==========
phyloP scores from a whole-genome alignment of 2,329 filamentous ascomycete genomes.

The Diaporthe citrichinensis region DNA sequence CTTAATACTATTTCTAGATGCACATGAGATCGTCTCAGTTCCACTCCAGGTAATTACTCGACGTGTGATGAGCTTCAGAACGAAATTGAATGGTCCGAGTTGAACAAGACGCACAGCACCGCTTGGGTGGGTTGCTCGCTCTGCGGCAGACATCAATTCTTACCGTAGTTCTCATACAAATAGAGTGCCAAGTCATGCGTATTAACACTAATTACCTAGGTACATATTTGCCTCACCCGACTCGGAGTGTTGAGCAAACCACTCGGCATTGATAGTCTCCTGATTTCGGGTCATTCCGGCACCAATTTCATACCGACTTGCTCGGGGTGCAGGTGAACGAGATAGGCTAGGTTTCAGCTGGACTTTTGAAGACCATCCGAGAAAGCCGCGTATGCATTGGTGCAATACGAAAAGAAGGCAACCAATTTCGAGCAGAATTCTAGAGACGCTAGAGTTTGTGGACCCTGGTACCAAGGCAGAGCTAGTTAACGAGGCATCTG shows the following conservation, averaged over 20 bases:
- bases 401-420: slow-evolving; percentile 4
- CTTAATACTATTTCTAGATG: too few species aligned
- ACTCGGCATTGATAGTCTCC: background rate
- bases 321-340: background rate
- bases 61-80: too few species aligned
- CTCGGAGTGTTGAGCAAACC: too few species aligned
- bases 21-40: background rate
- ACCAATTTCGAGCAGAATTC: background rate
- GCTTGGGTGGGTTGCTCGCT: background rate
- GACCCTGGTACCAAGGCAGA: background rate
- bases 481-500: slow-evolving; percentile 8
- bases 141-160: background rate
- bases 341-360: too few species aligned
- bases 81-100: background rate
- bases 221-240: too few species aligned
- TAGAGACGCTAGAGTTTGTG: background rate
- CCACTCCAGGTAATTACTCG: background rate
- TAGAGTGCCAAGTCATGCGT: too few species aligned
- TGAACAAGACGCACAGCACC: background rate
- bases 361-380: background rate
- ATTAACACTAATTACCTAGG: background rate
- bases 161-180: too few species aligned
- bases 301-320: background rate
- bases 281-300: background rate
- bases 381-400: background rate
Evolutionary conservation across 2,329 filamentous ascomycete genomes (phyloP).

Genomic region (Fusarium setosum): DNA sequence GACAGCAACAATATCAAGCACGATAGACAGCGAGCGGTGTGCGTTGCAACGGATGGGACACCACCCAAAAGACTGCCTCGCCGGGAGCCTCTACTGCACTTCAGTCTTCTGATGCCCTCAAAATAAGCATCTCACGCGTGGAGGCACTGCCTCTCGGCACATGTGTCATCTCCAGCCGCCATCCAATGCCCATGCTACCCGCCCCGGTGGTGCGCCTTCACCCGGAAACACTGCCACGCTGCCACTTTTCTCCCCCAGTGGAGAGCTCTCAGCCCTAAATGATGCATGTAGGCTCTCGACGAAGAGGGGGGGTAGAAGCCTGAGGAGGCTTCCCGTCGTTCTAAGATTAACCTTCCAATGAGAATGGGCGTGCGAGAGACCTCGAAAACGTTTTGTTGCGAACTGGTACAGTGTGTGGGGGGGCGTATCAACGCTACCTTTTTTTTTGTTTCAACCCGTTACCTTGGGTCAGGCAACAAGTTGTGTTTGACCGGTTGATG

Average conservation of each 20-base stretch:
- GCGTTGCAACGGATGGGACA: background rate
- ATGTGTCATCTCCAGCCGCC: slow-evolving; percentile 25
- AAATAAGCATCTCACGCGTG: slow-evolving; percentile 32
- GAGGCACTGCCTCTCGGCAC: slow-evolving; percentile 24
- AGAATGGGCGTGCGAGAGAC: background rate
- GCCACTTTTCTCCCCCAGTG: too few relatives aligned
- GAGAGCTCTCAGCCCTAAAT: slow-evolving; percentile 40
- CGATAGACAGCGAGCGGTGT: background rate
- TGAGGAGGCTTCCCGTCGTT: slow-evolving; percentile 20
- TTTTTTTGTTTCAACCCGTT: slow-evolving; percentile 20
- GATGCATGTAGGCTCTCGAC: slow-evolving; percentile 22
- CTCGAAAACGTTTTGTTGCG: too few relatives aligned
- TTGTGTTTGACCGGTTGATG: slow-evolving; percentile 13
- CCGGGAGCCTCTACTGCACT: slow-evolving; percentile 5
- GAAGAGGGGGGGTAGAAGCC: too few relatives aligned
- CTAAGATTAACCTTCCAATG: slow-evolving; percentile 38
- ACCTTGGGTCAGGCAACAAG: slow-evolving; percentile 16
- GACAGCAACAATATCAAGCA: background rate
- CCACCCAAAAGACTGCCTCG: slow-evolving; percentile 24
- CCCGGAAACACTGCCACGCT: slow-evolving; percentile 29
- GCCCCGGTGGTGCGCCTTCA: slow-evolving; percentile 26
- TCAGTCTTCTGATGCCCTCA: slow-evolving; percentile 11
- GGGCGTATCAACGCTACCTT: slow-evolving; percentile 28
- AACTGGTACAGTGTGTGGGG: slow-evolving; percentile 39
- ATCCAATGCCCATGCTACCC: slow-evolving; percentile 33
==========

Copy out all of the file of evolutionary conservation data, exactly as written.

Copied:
phyloP scores from a whole-genome alignment of 2,329 filamentous ascomycete genomes.

The Diaporthe citrichinensis region DNA sequence CTTAATACTATTTCTAGATGCACATGAGATCGTCTCAGTTCCACTCCAGGTAATTACTCGACGTGTGATGAGCTTCAGAACGAAATTGAATGGTCCGAGTTGAACAAGACGCACAGCACCGCTTGGGTGGGTTGCTCGCTCTGCGGCAGACATCAATTCTTACCGTAGTTCTCATACAAATAGAGTGCCAAGTCATGCGTATTAACACTAATTACCTAGGTACATATTTGCCTCACCCGACTCGGAGTGTTGAGCAAACCACTCGGCATTGATAGTCTCCTGATTTCGGGTCATTCCGGCACCAATTTCATACCGACTTGCTCGGGGTGCAGGTGAACGAGATAGGCTAGGTTTCAGCTGGACTTTTGAAGACCATCCGAGAAAGCCGCGTATGCATTGGTGCAATACGAAAAGAAGGCAACCAATTTCGAGCAGAATTCTAGAGACGCTAGAGTTTGTGGACCCTGGTACCAAGGCAGAGCTAGTTAACGAGGCATCTG shows the following conservation, averaged over 20 bases:
- bases 401-420: slow-evolving; percentile 4
- CTTAATACTATTTCTAGATG: too few species aligned
- ACTCGGCATTGATAGTCTCC: background rate
- bases 321-340: background rate
- bases 61-80: too few species aligned
- CTCGGAGTGTTGAGCAAACC: too few species aligned
- bases 21-40: background rate
- ACCAATTTCGAGCAGAATTC: background rate
- GCTTGGGTGGGTTGCTCGCT: background rate
- GACCCTGGTACCAAGGCAGA: background rate
- bases 481-500: slow-evolving; percentile 8
- bases 141-160: background rate
- bases 341-360: too few species aligned
- bases 81-100: background rate
- bases 221-240: too few species aligned
- TAGAGACGCTAGAGTTTGTG: background rate
- CCACTCCAGGTAATTACTCG: background rate
- TAGAGTGCCAAGTCATGCGT: too few species aligned
- TGAACAAGACGCACAGCACC: background rate
- bases 361-380: background rate
- ATTAACACTAATTACCTAGG: background rate
- bases 161-180: too few species aligned
- bases 301-320: background rate
- bases 281-300: background rate
- bases 381-400: background rate
Evolutionary conservation across 2,329 filamentous ascomycete genomes (phyloP).

Genomic region (Fusarium setosum): DNA sequence GACAGCAACAATATCAAGCACGATAGACAGCGAGCGGTGTGCGTTGCAACGGATGGGACACCACCCAAAAGACTGCCTCGCCGGGAGCCTCTACTGCACTTCAGTCTTCTGATGCCCTCAAAATAAGCATCTCACGCGTGGAGGCACTGCCTCTCGGCACATGTGTCATCTCCAGCCGCCATCCAATGCCCATGCTACCCGCCCCGGTGGTGCGCCTTCACCCGGAAACACTGCCACGCTGCCACTTTTCTCCCCCAGTGGAGAGCTCTCAGCCCTAAATGATGCATGTAGGCTCTCGACGAAGAGGGGGGGTAGAAGCCTGAGGAGGCTTCCCGTCGTTCTAAGATTAACCTTCCAATGAGAATGGGCGTGCGAGAGACCTCGAAAACGTTTTGTTGCGAACTGGTACAGTGTGTGGGGGGGCGTATCAACGCTACCTTTTTTTTTGTTTCAACCCGTTACCTTGGGTCAGGCAACAAGTTGTGTTTGACCGGTTGATG

Average conservation of each 20-base stretch:
- GCGTTGCAACGGATGGGACA: background rate
- ATGTGTCATCTCCAGCCGCC: slow-evolving; percentile 25
- AAATAAGCATCTCACGCGTG: slow-evolving; percentile 32
- GAGGCACTGCCTCTCGGCAC: slow-evolving; percentile 24
- AGAATGGGCGTGCGAGAGAC: background rate
- GCCACTTTTCTCCCCCAGTG: too few relatives aligned
- GAGAGCTCTCAGCCCTAAAT: slow-evolving; percentile 40
- CGATAGACAGCGAGCGGTGT: background rate
- TGAGGAGGCTTCCCGTCGTT: slow-evolving; percentile 20
- TTTTTTTGTTTCAACCCGTT: slow-evolving; percentile 20
- GATGCATGTAGGCTCTCGAC: slow-evolving; percentile 22
- CTCGAAAACGTTTTGTTGCG: too few relatives aligned
- TTGTGTTTGACCGGTTGATG: slow-evolving; percentile 13
- CCGGGAGCCTCTACTGCACT: slow-evolving; percentile 5
- GAAGAGGGGGGGTAGAAGCC: too few relatives aligned
- CTAAGATTAACCTTCCAATG: slow-evolving; percentile 38
- ACCTTGGGTCAGGCAACAAG: slow-evolving; percentile 16
- GACAGCAACAATATCAAGCA: background rate
- CCACCCAAAAGACTGCCTCG: slow-evolving; percentile 24
- CCCGGAAACACTGCCACGCT: slow-evolving; percentile 29
- GCCCCGGTGGTGCGCCTTCA: slow-evolving; percentile 26
- TCAGTCTTCTGATGCCCTCA: slow-evolving; percentile 11
- GGGCGTATCAACGCTACCTT: slow-evolving; percentile 28
- AACTGGTACAGTGTGTGGGG: slow-evolving; percentile 39
- ATCCAATGCCCATGCTACCC: slow-evolving; percentile 33